After controversy, a new House chaplain

Posted: Friday, March 24, 2000

WASHINGTON -- Speaker Dennis Hastert appointed a Chicago priest, the Rev. Daniel P. Coughlin, as House chaplain on Thursday and blamed Democrats for ''whispered hints in dark places'' that anti-Catholic bias infected a four-month controversy over the post.

Coughlin was sworn in within minutes as the first Roman Catholic to hold the position of ministering to lawmakers and their families. He won bipartisan applause in the well of the House, a sharp contrast to the partisan struggle that prompted an earlier choice, the Rev. Charles Wright, a Presbyterian to withdraw.

Coughlin, the vicar for priests in the Chicago archdiocese, flew to Washington earlier in the day. He called his appointment ''terribly unexpected.''

With the appointment, Hastert sought to end a controversy that roiled the House for months and prompted Republicans to worry about the political impact of allegations of anti-Catholic bias.

''I am a patient man,'' said the Illinois Republican, who took office 15 months ago with a pledge to lower the level of acrimony in the House. ''But even I did not easily take in stride carelessly tossed accusations of bigotry.

''Where I come from such slander is an ugly business,'' he said. Those making the charges, he said, ''don't know me or are maliciously seeking political advantage by making these accusations.''

In remarks of his own, Democratic Leader Dick Gephardt said, ''I have never said and I never believed that there was a bias involved in the making of this selection.''

But even as Coughlin was meeting his new flock, Hastert and Gephardt's office offered sharply differing versions of the events leading to the appointment.

Wright, his appointment in limbo for months, met privately with Hastert in the Capitol on Tuesday and offered to withdraw. In a letter released by the speaker's office, he referred to the political controversy. ''Let us be thankful that God is not an independent, not a Democrat and not a Republican. He is for all of us,'' he wrote.

Wright's original selection triggered a charge of bias almost immediately last fall. The Rev. Tim O'Brien, passed over for the post, said in an interview at the time, ''I am convinced that if I were a mainline Protestant minister and not a Catholic priest, I would be the candidate.''

Democrats swiftly began questioning the selection process. ''I think there are tones of (bias) involved,'' said Rep. Anna Eshoo, a California Democrat who served on the selection committee. ''I do not say this gladly,'' she added.

Other Democrats stoked the controversy, some suggesting strongly that evangelical Republican lawmakers were particularly opposed to appointment of a priest as chaplain.

Democrats insisted that the bipartisan group of lawmakers who reviewed candidates last fall had forwarded three names to Hastert, House Majority Leader Dick Armey and Gephardt, with O'Brien ranked at the top.

Republicans countered -- and Hastert said in his floor speech -- that there were no rankings.

Hastert said Gephardt initially favored another candidate, Rev. Robert Dvorak, a Protestant, then switched his support to O'Brien.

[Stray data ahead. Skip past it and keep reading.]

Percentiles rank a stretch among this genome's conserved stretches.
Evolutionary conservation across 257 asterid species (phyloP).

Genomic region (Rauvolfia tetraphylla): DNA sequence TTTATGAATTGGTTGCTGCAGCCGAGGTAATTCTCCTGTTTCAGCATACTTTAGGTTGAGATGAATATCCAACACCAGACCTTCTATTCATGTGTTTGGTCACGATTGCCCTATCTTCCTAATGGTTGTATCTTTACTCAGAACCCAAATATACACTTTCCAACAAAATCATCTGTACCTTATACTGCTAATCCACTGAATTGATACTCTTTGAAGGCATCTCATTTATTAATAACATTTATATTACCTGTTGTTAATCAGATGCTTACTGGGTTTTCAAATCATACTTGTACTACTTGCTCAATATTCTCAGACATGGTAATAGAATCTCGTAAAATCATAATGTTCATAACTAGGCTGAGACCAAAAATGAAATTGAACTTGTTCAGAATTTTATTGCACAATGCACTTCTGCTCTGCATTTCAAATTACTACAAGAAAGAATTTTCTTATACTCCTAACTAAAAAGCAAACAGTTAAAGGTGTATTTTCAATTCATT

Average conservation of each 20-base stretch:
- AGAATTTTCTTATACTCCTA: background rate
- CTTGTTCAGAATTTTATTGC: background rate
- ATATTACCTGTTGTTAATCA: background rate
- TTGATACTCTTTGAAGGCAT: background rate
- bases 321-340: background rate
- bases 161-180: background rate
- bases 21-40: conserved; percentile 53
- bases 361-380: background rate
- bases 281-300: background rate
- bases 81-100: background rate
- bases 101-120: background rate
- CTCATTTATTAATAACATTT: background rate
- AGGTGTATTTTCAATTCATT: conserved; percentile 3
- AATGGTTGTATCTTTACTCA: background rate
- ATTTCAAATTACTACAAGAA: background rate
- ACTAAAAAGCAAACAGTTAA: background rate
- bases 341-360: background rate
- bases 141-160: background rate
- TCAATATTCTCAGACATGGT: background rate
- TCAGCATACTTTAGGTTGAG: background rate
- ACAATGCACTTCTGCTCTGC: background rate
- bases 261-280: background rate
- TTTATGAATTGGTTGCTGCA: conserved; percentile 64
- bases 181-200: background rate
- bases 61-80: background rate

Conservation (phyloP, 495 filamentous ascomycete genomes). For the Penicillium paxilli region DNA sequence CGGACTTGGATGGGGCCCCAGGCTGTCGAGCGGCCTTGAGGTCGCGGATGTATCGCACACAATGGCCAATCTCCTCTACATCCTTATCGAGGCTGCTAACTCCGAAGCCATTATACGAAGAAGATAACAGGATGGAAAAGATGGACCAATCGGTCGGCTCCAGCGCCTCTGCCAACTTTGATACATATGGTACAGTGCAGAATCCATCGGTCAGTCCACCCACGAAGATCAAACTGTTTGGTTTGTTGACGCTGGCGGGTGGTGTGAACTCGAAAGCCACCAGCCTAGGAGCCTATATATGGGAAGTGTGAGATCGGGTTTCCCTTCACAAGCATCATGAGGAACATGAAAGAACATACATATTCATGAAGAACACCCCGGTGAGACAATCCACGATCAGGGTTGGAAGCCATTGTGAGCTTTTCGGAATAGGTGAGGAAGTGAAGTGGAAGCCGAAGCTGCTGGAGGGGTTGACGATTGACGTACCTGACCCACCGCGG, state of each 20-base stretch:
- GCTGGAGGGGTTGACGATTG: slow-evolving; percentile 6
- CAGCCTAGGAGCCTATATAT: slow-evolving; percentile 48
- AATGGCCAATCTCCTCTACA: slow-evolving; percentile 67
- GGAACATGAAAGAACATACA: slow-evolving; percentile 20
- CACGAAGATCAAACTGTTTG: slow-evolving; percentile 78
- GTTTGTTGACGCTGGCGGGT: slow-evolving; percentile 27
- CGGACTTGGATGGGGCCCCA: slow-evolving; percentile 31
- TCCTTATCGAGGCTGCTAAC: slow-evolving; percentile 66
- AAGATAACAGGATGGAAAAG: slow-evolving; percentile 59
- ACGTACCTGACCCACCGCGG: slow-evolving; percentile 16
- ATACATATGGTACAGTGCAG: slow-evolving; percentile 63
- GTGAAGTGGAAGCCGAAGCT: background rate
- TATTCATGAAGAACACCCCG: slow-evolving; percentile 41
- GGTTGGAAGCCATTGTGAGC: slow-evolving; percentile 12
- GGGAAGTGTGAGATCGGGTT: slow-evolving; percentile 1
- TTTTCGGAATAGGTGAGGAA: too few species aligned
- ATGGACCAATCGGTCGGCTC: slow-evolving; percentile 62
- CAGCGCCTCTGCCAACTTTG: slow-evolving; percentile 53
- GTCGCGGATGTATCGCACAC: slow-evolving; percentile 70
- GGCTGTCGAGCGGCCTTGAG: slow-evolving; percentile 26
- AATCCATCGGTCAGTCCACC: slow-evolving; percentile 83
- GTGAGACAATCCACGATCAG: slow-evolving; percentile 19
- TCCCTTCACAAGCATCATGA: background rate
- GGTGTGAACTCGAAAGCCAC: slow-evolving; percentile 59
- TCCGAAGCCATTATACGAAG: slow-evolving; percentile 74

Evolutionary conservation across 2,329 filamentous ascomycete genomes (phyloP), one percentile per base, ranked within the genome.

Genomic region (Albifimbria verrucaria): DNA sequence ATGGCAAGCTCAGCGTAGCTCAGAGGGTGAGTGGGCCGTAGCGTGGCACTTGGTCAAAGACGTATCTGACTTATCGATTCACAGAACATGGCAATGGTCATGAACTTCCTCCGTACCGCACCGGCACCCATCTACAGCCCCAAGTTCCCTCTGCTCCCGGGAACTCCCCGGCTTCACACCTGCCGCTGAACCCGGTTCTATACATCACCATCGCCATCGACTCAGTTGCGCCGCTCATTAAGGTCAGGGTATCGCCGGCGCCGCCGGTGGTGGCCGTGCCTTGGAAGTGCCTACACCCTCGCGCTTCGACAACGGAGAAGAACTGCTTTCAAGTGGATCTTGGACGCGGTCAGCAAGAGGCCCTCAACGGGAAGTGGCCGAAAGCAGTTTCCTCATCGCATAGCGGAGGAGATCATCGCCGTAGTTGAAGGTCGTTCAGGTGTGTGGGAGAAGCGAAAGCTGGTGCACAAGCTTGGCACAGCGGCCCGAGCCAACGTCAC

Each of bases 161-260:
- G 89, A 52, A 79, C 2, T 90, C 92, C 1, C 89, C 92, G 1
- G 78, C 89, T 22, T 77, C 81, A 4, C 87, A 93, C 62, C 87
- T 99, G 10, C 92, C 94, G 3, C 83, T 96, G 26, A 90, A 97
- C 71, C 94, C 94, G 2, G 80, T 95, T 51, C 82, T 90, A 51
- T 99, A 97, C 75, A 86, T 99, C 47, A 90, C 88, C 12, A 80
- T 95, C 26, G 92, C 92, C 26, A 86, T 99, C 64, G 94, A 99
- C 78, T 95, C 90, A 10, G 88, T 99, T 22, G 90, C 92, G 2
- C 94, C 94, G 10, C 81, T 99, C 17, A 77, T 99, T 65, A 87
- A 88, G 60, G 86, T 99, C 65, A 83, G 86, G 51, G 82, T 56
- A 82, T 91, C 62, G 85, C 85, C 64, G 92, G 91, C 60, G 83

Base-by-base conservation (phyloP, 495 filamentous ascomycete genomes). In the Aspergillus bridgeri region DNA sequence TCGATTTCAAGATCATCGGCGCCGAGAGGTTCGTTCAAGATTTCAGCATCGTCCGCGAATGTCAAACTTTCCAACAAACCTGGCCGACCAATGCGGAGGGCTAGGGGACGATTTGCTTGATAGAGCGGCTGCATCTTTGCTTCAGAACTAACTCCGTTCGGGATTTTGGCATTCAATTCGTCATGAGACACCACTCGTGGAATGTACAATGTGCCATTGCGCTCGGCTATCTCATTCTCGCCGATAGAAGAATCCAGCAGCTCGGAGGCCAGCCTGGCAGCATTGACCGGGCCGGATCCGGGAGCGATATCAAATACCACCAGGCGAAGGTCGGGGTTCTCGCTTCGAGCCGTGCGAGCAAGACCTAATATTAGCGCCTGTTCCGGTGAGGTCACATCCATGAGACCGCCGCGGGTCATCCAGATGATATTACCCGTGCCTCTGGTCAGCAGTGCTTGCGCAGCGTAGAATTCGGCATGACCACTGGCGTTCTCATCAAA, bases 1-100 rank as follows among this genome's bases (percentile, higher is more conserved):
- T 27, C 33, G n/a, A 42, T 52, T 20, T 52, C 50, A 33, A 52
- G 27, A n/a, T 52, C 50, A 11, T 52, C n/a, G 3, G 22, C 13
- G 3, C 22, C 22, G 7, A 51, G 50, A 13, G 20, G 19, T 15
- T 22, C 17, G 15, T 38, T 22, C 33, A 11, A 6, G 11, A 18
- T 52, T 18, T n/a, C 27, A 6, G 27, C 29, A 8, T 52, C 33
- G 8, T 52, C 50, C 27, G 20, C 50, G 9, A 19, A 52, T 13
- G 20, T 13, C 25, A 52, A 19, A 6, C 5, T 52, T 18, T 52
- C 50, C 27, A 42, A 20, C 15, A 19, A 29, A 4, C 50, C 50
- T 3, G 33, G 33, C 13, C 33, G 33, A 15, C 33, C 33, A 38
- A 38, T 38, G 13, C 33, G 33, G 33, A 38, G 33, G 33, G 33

Hastert ultimately chose Wright, and, he said in his speech, ''The choice was not unanimous,'' but both Armey and Gephardt agreed. ''We issued a joint press release ... I thought we had reached consensus.''

Laura Nichols, Gephardt's aide, disputed that, however, saying that he had supported O'Brien throughout. She said Gephardt had merely ''acquiesced'' in a press release. ''He was outvoted, 2-1,'' she said, adding that Hastert was guilty of a ''tactless, graceless, partisan maneuver.''

Whatever the truth, the controversy lingered. Gephardt did not act on Hastert's request to invite Wright to meet rank and file Democrats.

Republicans appeared divided. Some pressed for an effort to muscle Wright through a divided House. Others urged Hastert to permit the retiring Rev. James Ford to stay in the post. Still others suggested a rotating series of chaplains to mute the controversy.

At one point, Hastert told fellow Republicans the issue was weighing personally on him. At the same time, strategists fretted about the impact of the charge of bias, particularly given that Catholics make up for more than 25 percent of the electorate.

In his remarks, Hastert seemed at times like a man responding to his critics after months of silence.

Speaking of Wright, he said, ''Instead of hearing the positive voice of a Godly and caring man, the only voices we hear are the whispered hints in dark places that his selection is the result of anti-Catholic bias.''

Republican sources, who spoke on condition of anonymity, said Hastert held a prearranged meeting with Coughlin in Chicago on Monday. The following day, he met privately with Wright, who signaled his intention to withdraw.

On Wednesday, Wright's letter was received. Coughlin was offered the job on Thursday, only hours before his appointment was made. He accepted and flew to Washington almost immediately.

Coughlin is the vicar for priests in the Chicago archdiocese whose mother -- at 85 -- is an usher at Wrigley Field where the Chicago Cubs play.

Coughlin told reporters the United States stood for ''unity mixed with diversity.''

Asked if he was aware he was walking into a Lion's den, he provoked laughter, saying, ''My name is Daniel.''



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